How to avoid Foot in Mouth Disease

(photo credit: dododreams.blogspot.com)

“He put his foot in mouth.”  I was pondering that phrase this morning and wondering about its origin.  I did some internet research and found that there is no definitive answer.  

One article suggested: “One possible point of origin for this phrase traces it back to Irish Parliamentarian Sir Boyle Roche, who was sort of an 18th-century equivalent to (former U.S. Vice President) Dan Quayle. Roche once said, ‘Half the lies our opponents tell about me are not true!’ Someone with a much firmer grasp of the English language remarked of Roche, ‘Every time he opens his mouth, he puts his foot in it,’ and a phrase was born”.

Sound good to me. It was on the internet, so it must be true.

I am doing something today that I don’t think I have ever done. At least I don’t remember doing it (which is NOT an example of foot in mouth).  I am writing twice in one day on the same subject.  Many of you do not know that I write two blogs.  Life Matters, which many of you read in the newspaper, has been around longest (almost 18 years in some form). 

I started writing a second blog last November.  Dr. G’s Morning Cup of Encouragement (www.drgencouragement.blogspot.com) is a daily (except Friday) encouraging devotional based on my own morning devotional reading and prayer.  Usually about ¼ the length of a Life Matters post, I’d love for you to check it out if that sounds interesting.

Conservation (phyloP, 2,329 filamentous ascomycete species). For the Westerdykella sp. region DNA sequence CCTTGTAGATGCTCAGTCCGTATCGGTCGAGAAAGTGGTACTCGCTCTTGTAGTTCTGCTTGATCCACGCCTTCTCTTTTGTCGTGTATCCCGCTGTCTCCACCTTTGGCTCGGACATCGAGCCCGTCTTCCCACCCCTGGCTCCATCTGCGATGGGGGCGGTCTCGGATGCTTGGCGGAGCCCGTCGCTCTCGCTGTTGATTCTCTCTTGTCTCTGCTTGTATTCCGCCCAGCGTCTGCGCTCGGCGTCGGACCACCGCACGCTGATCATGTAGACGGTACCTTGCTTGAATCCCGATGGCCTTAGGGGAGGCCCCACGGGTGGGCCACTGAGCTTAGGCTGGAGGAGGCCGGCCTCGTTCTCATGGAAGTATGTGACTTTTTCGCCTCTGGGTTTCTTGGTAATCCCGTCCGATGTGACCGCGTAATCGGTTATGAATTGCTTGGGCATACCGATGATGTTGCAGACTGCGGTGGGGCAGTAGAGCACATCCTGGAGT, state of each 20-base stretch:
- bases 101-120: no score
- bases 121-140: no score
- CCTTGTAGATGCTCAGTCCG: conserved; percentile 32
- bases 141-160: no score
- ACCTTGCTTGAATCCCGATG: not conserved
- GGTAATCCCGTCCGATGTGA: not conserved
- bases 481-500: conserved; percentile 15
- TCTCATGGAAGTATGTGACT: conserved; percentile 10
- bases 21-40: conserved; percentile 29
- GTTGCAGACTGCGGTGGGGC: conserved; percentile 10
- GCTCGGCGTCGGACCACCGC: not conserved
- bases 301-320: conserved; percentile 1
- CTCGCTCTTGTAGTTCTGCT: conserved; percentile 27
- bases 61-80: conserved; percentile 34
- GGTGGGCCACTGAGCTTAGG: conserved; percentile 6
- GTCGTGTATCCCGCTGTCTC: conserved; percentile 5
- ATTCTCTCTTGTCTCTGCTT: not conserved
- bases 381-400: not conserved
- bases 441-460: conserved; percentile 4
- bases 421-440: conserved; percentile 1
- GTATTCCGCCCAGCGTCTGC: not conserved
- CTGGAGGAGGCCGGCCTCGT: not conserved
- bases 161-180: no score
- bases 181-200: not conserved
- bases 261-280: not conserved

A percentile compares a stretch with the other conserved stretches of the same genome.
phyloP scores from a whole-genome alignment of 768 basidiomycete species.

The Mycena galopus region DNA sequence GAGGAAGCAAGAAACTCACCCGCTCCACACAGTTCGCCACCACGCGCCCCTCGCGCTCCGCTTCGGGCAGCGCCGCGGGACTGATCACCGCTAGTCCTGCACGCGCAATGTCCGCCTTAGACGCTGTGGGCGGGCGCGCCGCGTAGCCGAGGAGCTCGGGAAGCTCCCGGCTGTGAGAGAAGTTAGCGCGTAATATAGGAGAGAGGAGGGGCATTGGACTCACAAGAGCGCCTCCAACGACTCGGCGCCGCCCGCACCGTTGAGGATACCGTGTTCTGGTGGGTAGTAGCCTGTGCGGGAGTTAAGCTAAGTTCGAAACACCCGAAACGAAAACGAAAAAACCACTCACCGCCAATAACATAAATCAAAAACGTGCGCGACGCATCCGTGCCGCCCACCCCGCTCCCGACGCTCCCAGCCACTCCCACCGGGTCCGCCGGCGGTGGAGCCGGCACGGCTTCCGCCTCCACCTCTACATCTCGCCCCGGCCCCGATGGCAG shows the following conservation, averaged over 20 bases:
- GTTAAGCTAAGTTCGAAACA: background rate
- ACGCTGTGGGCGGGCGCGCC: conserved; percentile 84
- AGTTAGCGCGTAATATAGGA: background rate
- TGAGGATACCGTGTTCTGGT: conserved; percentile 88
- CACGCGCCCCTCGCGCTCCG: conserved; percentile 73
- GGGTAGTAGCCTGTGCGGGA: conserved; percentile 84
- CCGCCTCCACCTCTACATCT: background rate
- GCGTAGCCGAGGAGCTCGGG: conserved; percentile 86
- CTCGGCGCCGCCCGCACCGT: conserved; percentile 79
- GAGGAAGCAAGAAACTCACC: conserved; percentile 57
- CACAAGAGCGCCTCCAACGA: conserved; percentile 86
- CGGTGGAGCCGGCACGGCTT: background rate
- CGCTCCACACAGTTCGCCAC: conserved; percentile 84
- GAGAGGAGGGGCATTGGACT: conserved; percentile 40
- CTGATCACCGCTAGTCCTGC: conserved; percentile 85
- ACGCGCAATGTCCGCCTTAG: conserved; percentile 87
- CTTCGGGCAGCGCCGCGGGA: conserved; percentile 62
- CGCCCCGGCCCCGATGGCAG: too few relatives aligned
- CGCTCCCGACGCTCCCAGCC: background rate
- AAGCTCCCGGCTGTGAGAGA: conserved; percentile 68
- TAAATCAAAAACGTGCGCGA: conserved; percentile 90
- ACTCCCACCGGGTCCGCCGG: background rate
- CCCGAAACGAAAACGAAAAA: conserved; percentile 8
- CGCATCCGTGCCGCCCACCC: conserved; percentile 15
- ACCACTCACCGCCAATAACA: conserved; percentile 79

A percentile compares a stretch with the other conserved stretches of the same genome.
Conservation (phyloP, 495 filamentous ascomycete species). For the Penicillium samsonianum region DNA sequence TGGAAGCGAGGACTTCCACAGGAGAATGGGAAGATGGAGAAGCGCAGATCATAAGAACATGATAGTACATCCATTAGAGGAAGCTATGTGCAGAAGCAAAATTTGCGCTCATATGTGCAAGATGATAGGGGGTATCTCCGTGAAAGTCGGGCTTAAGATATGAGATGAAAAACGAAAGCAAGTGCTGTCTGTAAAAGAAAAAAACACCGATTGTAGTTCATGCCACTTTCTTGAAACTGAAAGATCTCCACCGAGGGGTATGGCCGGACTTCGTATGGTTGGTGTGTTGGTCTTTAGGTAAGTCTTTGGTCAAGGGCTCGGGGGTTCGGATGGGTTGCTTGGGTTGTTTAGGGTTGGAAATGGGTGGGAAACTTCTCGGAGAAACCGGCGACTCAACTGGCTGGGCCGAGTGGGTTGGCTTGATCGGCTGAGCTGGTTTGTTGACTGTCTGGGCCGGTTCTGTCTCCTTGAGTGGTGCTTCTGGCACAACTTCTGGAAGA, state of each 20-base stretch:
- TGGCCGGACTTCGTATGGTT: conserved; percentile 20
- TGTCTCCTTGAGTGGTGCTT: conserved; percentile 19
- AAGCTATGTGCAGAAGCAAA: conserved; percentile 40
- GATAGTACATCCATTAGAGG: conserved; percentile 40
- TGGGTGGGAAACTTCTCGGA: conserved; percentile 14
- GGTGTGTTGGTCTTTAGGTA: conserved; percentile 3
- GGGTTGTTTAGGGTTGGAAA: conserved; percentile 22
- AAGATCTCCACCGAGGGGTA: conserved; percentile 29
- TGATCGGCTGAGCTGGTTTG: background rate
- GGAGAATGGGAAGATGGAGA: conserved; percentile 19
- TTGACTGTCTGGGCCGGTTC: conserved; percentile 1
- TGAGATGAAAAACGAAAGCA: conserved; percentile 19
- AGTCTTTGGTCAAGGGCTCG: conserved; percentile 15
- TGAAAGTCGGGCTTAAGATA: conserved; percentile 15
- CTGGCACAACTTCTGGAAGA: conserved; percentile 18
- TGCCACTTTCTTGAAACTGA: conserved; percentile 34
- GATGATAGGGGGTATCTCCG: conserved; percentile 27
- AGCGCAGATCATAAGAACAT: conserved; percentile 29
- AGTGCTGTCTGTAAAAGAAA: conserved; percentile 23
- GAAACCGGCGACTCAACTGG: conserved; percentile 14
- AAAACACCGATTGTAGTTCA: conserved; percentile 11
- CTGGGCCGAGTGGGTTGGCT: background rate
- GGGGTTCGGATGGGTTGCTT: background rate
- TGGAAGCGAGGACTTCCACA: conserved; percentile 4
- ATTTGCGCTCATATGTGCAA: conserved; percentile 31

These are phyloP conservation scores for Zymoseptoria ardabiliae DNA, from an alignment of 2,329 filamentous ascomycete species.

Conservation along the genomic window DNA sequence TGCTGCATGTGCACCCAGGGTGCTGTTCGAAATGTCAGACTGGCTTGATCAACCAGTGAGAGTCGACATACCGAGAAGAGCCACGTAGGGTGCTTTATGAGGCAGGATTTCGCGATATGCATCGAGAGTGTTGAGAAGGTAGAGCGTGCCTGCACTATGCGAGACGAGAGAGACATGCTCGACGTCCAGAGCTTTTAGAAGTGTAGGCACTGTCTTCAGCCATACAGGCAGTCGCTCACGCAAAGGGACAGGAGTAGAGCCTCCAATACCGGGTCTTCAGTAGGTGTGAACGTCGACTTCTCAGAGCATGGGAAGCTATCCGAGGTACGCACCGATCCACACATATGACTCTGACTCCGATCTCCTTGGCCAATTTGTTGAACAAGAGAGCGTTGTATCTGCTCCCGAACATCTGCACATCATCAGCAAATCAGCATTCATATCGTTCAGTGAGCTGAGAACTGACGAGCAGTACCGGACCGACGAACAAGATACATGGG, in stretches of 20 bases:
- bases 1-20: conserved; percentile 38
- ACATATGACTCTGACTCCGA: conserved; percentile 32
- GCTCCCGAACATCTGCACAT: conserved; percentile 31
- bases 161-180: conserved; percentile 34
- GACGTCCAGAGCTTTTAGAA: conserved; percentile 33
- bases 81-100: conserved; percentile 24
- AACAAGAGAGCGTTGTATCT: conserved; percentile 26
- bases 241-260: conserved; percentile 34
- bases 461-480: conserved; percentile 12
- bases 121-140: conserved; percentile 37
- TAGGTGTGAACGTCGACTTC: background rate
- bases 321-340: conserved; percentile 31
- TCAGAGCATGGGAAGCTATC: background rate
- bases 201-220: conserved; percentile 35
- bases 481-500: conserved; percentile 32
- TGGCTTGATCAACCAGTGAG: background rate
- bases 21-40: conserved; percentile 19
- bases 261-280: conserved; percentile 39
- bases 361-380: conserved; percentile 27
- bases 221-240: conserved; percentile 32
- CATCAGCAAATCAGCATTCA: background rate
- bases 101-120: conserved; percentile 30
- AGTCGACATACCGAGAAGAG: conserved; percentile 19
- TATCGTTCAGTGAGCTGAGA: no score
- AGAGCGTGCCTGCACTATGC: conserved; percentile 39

This morning’s post was based on Psalm 34:1: “I will bless the Lord at all times; His praise shall continually be in my mouth.” I wrote that a mouth filled with praise doesn’t have much room for criticism (or a foot). You’ll have to go online if you want to see the rest (shameless plug … again, NOT an example of foot in mouth).

Now, if I were to say that people who read my newspaper column are not as savvy as those who read my blogs, THAT would be an example of foot in mouth. Or if I were to say that people who read only blogs are disconnected from what is happening in their local community, THAT would be an example of foot in mouth. 

It seems to me that one common symptom of foot in mouth is a judgmental attitude and a lack of sensitivity to those who will hear.  By “sensitivity”, I don’t mean the politically correct sensitivity that is concerned that someone might be offended.  I mean being aware of people, seeing the value of each person and the unique contribution he or she brings to the ongoing conversation of living in community.

Psalm 34:1 reminds me that the best things I can say are based on observation of what God is doing among people whose lives matter to Him. If we can’t find something praiseworthy before we criticize …

… maybe we should stick a foot in there until we can.

Question:  How can you be more intentional about your words?

Leave a comment below.  I'd love to hear your perspective.